Yesterday, we saw a freaking awesome black Corolla with insane flares and an even more insane V8 drivetrain. Over here, such builds are made even more complicated thanks to legislation that doesn’t necessarily see the virtues of a V8 ’70s Corolla; here, Corollas are also semi-revered as bone stock as well as hooned to the wire. This somewhat Dijon yellow 1973 Corolla is a historic-registered car, which means everything on it must be period correct – down to the wear on it.
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Look at that front. Exceptionally good condition on a nearly 40-year-old car. The corner trim next to the round headlights always reminds me of eyelashes.
Side-on, it also looks good with the sideline hinting at a coke bottle shape. I’m sure there has been some restoration done as the fender’s just a shade lighter than the rest of the car, but I wouldn’t blame them for trying to bring it to as near perfect condition as possible.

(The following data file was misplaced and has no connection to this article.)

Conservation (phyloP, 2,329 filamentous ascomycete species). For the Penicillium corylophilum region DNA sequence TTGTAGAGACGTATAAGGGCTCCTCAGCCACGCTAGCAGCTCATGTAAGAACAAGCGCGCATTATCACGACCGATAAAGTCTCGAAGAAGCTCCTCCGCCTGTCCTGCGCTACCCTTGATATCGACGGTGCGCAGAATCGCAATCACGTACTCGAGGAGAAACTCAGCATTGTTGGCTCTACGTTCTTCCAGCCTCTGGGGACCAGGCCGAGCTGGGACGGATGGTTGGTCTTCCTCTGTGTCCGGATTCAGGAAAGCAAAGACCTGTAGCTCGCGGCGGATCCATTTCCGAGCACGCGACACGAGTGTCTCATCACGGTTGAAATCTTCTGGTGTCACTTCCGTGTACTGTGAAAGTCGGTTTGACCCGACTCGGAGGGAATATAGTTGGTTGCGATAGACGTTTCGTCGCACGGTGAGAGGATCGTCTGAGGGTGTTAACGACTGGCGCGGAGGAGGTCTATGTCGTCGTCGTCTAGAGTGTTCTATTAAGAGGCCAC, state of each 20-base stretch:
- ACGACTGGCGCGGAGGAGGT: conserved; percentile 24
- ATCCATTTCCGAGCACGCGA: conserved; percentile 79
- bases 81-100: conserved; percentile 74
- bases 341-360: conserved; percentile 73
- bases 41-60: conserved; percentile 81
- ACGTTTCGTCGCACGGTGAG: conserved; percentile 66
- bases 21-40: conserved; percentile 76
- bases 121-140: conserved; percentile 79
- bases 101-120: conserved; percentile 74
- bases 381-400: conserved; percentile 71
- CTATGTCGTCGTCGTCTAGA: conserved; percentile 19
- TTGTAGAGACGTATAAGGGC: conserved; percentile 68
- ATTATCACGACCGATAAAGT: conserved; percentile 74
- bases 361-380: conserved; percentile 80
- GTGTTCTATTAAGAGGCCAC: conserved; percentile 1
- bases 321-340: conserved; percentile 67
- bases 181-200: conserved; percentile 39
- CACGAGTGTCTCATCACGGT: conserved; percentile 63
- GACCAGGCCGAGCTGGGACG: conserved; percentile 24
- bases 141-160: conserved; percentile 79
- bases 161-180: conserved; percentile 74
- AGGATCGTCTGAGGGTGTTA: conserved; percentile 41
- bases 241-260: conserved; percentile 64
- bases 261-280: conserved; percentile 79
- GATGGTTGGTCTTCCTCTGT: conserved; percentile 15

Inside: black vinyl, thin-rimmed two-spoke steering wheel and a metal dashboard bottom. On the rear window, a bunch of passed inspection stickers. Surely it would also merit a Japanese Nostalgic Car sticker somewhere in there?
The side vent is a curiously shaped piece of chrome trim. It’s something between a harmonica and a flask.
The pert rear is flawless, while the rear wheels with their sunflower-resembling wheel trims are tucked very deep in the heavily rust-proofed arches. The black plates signify the historic registration.
The recipe of a small, light, basic, RWD Japanese car hasn’t met uniform applause here; it’s true that the driving experience must be more about pure 1200cc basicness than absolute RWD nirvana. But it’s the condition of the surviving examples that wins my heart over; when my dad bought one of these in the late ’70s, I don’t think all of the used Corollas were this nice back then.
By the way, he upgraded to a brown ’81 Tercel if memory serves. Those were the days.
[Images: Copyright 2012 Hooniverse/Antti Kautonen]